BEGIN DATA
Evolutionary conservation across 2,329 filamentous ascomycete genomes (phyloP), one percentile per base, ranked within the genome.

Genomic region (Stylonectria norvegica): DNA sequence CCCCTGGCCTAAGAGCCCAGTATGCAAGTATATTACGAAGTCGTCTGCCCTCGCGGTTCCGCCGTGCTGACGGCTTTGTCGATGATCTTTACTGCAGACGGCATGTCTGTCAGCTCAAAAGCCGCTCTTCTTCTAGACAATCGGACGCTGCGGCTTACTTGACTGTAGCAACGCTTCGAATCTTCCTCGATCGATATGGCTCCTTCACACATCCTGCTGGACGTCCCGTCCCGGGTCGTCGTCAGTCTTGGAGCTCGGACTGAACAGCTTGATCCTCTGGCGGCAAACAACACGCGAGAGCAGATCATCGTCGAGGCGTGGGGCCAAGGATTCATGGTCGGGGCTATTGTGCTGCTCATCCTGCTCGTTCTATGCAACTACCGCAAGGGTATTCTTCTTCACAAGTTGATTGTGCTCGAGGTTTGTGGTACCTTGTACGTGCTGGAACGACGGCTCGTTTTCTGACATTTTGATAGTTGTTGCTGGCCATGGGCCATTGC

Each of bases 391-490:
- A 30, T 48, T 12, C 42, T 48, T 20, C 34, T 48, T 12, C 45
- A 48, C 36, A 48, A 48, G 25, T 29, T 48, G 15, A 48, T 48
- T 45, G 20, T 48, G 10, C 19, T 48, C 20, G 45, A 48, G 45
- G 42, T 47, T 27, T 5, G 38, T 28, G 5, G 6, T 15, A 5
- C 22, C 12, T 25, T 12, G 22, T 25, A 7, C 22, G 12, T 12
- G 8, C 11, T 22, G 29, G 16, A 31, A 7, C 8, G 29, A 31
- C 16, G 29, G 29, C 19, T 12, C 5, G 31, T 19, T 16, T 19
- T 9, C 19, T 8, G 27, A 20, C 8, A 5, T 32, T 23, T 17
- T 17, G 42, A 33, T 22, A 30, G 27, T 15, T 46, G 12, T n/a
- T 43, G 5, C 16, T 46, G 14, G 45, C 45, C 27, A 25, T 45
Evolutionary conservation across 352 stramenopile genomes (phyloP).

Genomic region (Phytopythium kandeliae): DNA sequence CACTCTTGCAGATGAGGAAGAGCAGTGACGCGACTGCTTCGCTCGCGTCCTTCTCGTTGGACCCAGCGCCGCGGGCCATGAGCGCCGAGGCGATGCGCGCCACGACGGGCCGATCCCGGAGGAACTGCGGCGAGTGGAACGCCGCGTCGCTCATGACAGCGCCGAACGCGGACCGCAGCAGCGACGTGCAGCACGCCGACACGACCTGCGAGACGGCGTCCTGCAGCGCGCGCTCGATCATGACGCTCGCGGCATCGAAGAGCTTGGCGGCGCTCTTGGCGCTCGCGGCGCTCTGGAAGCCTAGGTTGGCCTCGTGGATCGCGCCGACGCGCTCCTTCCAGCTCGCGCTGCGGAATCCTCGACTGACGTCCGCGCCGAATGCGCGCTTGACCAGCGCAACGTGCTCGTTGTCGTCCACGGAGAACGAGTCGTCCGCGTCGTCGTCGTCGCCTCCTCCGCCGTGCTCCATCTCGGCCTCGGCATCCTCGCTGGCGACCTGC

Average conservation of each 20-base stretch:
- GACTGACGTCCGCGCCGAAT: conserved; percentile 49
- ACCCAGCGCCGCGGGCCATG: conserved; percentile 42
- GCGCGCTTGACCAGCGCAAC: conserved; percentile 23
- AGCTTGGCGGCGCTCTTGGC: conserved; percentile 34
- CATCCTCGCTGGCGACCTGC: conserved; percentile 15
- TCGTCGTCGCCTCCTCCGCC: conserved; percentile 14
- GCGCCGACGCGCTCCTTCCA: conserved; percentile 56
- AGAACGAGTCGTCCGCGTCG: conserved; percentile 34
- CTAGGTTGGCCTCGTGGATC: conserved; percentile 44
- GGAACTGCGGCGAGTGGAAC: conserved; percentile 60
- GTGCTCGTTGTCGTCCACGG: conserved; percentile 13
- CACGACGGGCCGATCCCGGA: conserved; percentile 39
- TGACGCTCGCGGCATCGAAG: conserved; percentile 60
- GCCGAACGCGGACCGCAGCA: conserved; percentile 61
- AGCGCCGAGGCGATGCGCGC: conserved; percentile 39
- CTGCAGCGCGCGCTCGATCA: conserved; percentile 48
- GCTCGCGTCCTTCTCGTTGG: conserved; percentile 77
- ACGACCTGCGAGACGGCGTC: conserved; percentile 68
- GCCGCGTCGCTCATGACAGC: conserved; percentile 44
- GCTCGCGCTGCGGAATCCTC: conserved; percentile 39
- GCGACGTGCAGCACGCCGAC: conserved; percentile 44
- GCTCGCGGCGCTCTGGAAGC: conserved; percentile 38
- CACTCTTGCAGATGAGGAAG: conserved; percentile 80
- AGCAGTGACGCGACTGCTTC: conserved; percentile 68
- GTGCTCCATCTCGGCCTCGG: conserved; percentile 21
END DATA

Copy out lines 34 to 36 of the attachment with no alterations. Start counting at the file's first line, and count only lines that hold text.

- ACGACCTGCGAGACGGCGTC: conserved; percentile 68
- GCCGCGTCGCTCATGACAGC: conserved; percentile 44
- GCTCGCGCTGCGGAATCCTC: conserved; percentile 39